By Gwynne Dyer

Russian President Vladimir Putin will almost certainly not be in power three years from now. The war he foolishly began in Ukraine has fatally undermined his political credibility among the Russian elite (and among a large though mostly silent part of the population). One way or another, he will be replaced.

He may even save everybody the trouble by dying before he can be removed. He definitely doesn’t look well, his behaviour is increasingly erratic, and rumours that he is suffering from some terminal disease abound. So what will become of Russia when he goes?

Alexander J. Motyl thinks it may just disappear. In an opinion piece in ‘The Hill’, the leading political website in Washington, Motyl suggests that “ The Russian Federation could metamorphose into 10 or more states, only one of which would be known as Russia.”

That implies the permanent demise of a state that has dominated northern Eurasia for the past four centuries. It also ignores the remarkable homogeneity of that state’s population: 81% are ethnically Russian, while none of the many minority group even reaches 4%.

There have been occasions, most recently during the civil war of 1917-22, when Russia was temporarily carved up into rival jurisdictions, but the sense that there is a special Russian identity, even a unique ‘Russian civilisation’, always reasserts itself.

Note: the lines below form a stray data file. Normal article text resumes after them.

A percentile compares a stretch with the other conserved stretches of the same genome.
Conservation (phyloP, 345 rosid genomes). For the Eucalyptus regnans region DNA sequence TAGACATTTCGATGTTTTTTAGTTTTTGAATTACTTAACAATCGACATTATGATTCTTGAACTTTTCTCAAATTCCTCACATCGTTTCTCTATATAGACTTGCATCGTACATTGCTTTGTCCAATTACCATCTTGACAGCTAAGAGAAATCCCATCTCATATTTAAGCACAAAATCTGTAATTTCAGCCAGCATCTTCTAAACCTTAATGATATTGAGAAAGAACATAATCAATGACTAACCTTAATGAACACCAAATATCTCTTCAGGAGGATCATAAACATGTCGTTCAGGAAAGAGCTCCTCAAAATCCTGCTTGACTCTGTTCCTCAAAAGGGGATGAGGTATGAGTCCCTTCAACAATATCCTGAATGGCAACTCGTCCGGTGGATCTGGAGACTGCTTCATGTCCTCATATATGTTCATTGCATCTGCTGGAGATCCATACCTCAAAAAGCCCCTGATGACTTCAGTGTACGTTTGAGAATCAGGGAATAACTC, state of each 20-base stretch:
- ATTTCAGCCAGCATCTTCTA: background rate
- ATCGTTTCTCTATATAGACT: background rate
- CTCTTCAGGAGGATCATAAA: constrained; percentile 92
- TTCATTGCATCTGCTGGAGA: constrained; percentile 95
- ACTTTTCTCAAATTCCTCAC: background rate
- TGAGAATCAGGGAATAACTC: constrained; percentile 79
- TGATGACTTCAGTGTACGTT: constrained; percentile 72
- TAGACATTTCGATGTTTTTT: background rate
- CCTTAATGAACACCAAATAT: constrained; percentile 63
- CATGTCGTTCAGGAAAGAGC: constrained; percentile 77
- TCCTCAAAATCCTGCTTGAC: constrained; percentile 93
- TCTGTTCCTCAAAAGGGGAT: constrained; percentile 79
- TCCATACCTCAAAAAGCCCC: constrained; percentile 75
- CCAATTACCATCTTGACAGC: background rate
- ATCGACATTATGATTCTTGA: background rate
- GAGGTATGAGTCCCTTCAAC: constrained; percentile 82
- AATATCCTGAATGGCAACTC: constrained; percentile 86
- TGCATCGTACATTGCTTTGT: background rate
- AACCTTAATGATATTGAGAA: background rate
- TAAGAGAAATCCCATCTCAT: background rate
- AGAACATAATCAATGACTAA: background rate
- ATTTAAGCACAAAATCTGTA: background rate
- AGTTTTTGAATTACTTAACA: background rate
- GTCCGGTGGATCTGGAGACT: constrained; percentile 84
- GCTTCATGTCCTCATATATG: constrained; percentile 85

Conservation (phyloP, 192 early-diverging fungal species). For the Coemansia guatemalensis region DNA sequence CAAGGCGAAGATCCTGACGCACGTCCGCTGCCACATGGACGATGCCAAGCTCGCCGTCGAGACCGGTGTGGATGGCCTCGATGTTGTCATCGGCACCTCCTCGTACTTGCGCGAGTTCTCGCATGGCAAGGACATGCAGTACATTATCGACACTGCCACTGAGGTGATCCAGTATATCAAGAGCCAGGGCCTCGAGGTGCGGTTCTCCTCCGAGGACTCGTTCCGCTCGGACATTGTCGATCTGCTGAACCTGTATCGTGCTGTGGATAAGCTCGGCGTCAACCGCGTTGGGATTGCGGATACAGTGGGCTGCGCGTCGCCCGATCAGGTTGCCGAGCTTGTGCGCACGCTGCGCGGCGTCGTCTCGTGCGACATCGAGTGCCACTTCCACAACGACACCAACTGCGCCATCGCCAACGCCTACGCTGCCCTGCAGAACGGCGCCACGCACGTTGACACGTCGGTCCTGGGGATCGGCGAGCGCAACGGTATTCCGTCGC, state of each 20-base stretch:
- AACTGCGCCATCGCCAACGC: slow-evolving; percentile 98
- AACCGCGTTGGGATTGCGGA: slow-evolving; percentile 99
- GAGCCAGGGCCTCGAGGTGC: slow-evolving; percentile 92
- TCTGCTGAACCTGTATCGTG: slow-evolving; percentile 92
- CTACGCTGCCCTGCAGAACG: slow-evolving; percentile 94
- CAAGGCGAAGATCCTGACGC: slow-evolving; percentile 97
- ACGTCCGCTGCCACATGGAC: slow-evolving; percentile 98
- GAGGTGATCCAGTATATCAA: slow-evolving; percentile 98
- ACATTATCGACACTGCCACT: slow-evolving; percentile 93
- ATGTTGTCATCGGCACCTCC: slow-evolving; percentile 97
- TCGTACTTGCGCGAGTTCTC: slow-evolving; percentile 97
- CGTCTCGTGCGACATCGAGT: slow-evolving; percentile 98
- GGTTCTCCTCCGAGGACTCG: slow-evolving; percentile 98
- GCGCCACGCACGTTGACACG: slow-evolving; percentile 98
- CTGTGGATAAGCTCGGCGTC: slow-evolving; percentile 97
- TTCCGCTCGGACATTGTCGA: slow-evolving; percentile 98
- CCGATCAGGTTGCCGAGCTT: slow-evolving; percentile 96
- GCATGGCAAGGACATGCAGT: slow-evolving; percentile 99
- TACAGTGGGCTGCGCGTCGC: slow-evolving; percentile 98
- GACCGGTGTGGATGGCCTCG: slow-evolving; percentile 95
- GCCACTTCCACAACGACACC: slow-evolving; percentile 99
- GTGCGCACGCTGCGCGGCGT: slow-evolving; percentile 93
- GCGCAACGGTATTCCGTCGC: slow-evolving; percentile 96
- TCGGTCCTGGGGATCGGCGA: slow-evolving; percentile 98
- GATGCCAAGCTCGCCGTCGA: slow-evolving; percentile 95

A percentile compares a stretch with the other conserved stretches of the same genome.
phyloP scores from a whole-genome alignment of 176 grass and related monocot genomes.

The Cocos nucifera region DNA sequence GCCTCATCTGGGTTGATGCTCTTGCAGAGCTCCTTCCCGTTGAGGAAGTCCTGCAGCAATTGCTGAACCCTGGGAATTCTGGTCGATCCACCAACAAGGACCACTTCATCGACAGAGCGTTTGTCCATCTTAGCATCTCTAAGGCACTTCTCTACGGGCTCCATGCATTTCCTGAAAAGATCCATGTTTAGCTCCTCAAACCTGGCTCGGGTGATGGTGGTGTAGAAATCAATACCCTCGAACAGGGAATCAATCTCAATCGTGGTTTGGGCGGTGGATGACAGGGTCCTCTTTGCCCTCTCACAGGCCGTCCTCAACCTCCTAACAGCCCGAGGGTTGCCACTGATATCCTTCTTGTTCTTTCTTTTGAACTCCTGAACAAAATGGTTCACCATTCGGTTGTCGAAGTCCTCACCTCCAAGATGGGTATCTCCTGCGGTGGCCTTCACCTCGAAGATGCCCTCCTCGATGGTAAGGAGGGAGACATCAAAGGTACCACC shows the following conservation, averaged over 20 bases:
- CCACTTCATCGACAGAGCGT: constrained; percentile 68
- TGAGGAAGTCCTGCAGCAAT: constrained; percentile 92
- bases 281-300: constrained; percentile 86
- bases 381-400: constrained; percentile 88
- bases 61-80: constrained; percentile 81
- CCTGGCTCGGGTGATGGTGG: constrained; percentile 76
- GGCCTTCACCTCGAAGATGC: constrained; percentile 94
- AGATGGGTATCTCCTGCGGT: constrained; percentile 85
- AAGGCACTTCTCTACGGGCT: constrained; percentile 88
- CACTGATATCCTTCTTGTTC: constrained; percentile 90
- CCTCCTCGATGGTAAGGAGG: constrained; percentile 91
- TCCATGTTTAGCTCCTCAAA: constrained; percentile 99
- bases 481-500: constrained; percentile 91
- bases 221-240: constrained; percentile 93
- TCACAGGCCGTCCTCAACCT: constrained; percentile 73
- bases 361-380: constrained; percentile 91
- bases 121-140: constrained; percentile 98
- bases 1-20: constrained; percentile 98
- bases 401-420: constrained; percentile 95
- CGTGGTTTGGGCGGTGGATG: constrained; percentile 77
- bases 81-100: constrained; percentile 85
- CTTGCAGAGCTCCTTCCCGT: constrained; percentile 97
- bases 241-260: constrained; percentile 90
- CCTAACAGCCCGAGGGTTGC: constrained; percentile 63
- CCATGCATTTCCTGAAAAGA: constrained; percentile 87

Russia is as unlikely to split up permanently as France or Japan. Motyl’s speculations on its break-up are wishful thinking, possibly motivated by the fact that both his parents were born in Ukraine.

It is understandable that Ukrainians might wish Russia to vanish, but that is not going to happen. Nor can we yet know what a genuinely post-Communist Russia would look like.

Although it’s 31 years since the collapse of the Soviet Union, almost all the people in senior political positions in Russia began their careers in the Communist Party.  The ideology was dumped, but the administrative style and the factional struggles remain.

 Moreover, one single man, Vladimir Putin, has dominated Russian politics for more than two-thirds of that time. It’s hard to disentangle what is intrinsically Russian in the way Russia has been run during the past two decades from what was just a result of Putin’s personality, but we are about to find out.

The default position is to say that the Russians are somehow fundamentally different from other Slavs. After all, the Poles and the Czechs got real democracy and genuine 

prosperity after 1991, whereas the Russians got Putin, border wars, and genteel poverty.

But there were two big differences that had nothing to do with ‘national character’. One was that all the former ‘satellite countries’ of Eastern Europe immediately ditched their local Communist collaborators and got a whole new set of politicians, whereas Russia was essentially stuck with the old Commies wearing new hats.

The other difference was that the western Slavs experienced the change as liberation, whereas their former rulers saw it as a loss of empire that stranded tens of millions of Russians in places that were suddenly foreign countries.

It would have been unreasonable to expect these two sets of people to react in the same way, and they didn’t.

But it’s equally unreasonable to be convinced that Russians will go on behaving in the same ways when the ex-Communist ruling elite loses power (which may be imminent) and a new post-imperial generation takes over instead.

We have no idea what’s coming out of the box then. It could even be something good.